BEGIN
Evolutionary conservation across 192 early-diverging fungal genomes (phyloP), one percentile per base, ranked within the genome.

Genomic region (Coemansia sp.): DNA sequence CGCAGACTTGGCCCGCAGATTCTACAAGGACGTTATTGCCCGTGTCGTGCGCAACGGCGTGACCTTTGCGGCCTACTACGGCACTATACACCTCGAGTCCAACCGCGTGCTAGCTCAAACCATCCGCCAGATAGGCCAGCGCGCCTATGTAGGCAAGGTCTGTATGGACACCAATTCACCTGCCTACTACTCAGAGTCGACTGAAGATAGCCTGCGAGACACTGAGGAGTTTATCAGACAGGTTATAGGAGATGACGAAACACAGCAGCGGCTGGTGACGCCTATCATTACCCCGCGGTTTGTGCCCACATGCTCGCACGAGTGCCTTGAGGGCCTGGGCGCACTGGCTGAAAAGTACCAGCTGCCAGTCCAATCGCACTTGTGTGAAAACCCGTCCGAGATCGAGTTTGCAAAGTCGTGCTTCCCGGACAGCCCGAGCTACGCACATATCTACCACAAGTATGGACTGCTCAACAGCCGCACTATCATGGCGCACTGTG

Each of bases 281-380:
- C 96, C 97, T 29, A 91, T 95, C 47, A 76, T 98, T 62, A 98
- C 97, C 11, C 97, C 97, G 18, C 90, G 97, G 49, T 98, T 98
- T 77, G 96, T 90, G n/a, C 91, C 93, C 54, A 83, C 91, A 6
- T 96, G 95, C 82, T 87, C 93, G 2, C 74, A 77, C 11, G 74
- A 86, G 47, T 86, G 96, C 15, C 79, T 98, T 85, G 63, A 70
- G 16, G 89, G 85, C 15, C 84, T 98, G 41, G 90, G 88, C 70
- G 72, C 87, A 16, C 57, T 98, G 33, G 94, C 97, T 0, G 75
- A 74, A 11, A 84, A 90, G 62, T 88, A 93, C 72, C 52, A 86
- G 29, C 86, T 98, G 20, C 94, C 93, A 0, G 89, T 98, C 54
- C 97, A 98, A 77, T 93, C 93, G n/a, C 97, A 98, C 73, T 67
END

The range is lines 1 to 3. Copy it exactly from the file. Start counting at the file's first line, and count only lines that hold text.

Evolutionary conservation across 192 early-diverging fungal genomes (phyloP), one percentile per base, ranked within the genome.

Genomic region (Coemansia sp.): DNA sequence CGCAGACTTGGCCCGCAGATTCTACAAGGACGTTATTGCCCGTGTCGTGCGCAACGGCGTGACCTTTGCGGCCTACTACGGCACTATACACCTCGAGTCCAACCGCGTGCTAGCTCAAACCATCCGCCAGATAGGCCAGCGCGCCTATGTAGGCAAGGTCTGTATGGACACCAATTCACCTGCCTACTACTCAGAGTCGACTGAAGATAGCCTGCGAGACACTGAGGAGTTTATCAGACAGGTTATAGGAGATGACGAAACACAGCAGCGGCTGGTGACGCCTATCATTACCCCGCGGTTTGTGCCCACATGCTCGCACGAGTGCCTTGAGGGCCTGGGCGCACTGGCTGAAAAGTACCAGCTGCCAGTCCAATCGCACTTGTGTGAAAACCCGTCCGAGATCGAGTTTGCAAAGTCGTGCTTCCCGGACAGCCCGAGCTACGCACATATCTACCACAAGTATGGACTGCTCAACAGCCGCACTATCATGGCGCACTGTG

Each of bases 281-380: